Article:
The phonograph is a device for the mechanical recording and reproduction of sound. In its later forms, it is also called a gramophone (as a trademark since 1887, as a generic name in the UK since 1910) or, since the 1940s, a record player. The sound vibration waveforms are recorded as corresponding physical deviations of a spiral groove engraved, etched, incised, or impressed into the surface of a rotating cylinder or disc, called a “record”. To recreate the sound, the surface is similarly rotated while a playback stylus traces the groove and is therefore vibrated by it, very faintly reproducing the recorded sound. In early acoustic phonographs, the stylus vibrated a diaphragm which produced sound waves which were coupled to the open air through a flaring horn, or directly to the listener’s ears through stethoscope-type earphones.
The phonograph was invented in 1877 by Thomas Edison. Alexander Graham Bell’s Volta Laboratory made several improvements in the 1880s and introduced the graphophone, including the use of wax-coated cardboard cylinders and a cutting stylus that moved from side to side in a zigzag groove around the record. In the 1890s, Emile Berliner initiated the transition from phonograph cylinders to flat discs with a spiral groove running from the periphery to near the center, coining the term gramophone for disc record players, which is predominantly used in many languages. Later improvements through the years included modifications to the turntable and its drive system, the stylus or needle, and the sound and equalization systems.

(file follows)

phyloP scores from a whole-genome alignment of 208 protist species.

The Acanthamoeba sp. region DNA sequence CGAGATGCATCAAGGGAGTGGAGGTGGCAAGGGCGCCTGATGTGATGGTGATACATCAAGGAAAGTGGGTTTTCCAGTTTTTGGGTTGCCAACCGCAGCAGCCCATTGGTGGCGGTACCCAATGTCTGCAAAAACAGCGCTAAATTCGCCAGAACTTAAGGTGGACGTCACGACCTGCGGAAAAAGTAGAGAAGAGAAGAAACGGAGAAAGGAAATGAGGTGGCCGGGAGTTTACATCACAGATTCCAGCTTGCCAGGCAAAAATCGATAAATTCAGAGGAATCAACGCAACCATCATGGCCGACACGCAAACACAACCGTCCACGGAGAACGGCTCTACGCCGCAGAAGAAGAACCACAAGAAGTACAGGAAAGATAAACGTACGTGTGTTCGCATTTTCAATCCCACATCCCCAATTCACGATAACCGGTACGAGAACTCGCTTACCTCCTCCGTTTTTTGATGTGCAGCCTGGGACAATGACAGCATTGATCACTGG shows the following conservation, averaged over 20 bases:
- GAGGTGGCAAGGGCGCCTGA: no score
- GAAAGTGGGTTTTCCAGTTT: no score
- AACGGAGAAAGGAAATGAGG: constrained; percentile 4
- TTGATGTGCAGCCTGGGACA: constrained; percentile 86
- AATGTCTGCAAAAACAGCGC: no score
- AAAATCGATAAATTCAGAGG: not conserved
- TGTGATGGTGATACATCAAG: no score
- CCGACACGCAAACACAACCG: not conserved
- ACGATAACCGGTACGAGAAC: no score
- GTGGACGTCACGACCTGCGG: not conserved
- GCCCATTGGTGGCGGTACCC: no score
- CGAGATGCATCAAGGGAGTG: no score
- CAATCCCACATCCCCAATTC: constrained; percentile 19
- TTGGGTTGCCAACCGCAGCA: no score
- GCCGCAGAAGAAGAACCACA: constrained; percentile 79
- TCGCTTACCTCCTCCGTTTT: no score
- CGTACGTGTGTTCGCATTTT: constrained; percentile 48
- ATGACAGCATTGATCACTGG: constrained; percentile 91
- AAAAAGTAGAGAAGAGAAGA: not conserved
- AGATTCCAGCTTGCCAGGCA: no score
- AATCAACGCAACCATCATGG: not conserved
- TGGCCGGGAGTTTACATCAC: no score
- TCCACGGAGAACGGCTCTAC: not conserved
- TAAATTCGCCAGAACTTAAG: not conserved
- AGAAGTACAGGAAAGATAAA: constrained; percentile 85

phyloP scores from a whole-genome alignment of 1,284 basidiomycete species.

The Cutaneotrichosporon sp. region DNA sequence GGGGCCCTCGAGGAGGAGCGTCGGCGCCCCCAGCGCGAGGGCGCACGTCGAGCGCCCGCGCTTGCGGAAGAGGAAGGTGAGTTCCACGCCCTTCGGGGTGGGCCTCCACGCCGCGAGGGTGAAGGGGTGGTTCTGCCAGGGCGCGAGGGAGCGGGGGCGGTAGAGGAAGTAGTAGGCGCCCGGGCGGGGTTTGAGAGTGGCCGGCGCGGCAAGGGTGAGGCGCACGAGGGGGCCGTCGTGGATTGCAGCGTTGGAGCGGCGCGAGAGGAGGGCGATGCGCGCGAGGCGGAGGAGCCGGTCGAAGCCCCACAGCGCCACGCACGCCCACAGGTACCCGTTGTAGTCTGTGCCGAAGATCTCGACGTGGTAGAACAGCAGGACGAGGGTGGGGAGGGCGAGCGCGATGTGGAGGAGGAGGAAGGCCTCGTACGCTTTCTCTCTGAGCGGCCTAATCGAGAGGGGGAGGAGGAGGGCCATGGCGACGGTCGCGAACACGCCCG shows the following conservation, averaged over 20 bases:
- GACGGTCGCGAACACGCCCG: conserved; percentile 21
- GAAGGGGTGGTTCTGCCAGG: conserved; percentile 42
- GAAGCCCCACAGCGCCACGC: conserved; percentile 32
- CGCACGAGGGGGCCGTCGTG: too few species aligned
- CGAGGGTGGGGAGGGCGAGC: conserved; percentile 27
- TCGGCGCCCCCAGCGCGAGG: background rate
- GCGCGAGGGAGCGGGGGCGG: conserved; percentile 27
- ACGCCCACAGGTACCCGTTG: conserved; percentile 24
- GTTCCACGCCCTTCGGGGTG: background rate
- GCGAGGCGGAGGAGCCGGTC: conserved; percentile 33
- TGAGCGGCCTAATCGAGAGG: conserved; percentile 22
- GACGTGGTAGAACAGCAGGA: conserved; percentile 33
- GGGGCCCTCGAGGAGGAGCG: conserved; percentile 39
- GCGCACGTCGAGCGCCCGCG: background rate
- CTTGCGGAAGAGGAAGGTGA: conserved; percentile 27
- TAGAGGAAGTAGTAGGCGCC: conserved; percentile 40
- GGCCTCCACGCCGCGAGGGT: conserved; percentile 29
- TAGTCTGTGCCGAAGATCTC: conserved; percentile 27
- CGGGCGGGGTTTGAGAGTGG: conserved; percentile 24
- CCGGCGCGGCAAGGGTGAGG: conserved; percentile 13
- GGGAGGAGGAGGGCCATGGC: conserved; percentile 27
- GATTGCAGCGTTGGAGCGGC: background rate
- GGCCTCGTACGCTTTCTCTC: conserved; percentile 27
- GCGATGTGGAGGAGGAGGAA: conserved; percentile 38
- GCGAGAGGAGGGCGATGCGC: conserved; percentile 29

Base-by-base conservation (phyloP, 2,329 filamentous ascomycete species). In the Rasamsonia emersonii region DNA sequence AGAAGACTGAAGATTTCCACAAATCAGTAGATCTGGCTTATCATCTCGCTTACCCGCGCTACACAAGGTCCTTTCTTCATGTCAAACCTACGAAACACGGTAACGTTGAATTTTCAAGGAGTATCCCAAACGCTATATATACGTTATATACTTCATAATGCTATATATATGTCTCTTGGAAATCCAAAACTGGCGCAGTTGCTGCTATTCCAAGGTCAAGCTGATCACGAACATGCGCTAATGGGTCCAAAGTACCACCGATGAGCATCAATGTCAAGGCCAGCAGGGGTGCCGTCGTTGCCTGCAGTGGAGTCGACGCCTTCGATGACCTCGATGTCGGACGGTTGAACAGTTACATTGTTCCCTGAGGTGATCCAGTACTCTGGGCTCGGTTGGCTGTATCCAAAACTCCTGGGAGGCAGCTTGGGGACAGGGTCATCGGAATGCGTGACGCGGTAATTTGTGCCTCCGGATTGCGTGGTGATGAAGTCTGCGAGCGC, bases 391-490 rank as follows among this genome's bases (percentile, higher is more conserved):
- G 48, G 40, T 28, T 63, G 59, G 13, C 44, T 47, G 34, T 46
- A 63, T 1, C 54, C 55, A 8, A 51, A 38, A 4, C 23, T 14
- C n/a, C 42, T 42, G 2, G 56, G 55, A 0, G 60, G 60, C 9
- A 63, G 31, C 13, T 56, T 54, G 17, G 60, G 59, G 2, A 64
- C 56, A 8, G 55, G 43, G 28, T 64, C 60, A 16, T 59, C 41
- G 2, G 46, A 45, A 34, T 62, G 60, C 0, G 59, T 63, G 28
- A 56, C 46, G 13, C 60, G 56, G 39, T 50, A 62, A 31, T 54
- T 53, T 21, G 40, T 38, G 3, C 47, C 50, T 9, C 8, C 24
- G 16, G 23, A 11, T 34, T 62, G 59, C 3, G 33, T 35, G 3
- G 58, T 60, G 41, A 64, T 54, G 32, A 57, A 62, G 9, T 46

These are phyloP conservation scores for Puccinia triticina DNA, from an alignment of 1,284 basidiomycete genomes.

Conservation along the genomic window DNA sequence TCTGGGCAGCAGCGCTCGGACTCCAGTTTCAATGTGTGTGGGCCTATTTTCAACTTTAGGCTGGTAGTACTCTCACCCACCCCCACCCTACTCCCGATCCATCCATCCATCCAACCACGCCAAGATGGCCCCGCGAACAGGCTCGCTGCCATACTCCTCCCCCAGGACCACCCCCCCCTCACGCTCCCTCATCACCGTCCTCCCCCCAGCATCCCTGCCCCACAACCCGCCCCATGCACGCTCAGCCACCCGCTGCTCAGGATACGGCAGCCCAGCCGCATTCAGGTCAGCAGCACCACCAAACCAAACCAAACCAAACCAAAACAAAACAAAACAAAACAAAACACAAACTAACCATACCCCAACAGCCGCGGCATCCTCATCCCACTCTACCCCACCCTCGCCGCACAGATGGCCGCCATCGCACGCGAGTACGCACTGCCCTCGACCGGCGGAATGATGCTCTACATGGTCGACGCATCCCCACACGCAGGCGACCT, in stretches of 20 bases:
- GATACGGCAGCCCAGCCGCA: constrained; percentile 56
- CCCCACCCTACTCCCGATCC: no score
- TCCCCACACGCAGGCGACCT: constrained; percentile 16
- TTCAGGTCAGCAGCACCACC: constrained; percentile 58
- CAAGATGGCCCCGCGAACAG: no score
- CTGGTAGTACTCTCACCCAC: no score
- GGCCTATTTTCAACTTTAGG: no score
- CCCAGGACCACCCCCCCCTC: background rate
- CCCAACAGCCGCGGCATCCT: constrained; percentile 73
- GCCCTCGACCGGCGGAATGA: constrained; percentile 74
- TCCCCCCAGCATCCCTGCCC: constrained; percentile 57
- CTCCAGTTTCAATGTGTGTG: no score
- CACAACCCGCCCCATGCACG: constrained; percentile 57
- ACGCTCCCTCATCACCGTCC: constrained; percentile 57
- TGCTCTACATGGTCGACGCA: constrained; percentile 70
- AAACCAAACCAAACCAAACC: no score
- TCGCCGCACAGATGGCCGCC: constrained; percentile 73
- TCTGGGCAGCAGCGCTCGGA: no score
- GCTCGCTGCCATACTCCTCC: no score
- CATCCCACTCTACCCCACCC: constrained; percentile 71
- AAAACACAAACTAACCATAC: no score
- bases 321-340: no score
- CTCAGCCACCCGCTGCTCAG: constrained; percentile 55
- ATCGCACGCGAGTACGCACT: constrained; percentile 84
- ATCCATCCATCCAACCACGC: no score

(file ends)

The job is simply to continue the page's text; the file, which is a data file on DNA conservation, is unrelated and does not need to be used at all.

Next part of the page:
The disc phonograph record was the dominant audio recording format throughout most of the 20th century. In the 1980s, phonograph use on a standard record player declined sharply due to the rise of the cassette tape, compact disc, and other digital recording formats. However, records are still a favorite format for some audiophiles, DJs and turntablists (particularly in hip hop and electronic dance music), and have undergone a revival since the 1990s. The original recordings of musicians, which may have been recorded on tape or digital methods, are sometimes re-issued on vinyl.
A record player.
A device that captures sound waves onto an engraved archive; a lathe.
A device that records or plays sound from cylinder records.
A record player.
A character or symbol used to represent a sound, especially one used in phonography.
To record for playback by phonograph.
To transcribe into phonographic symbols.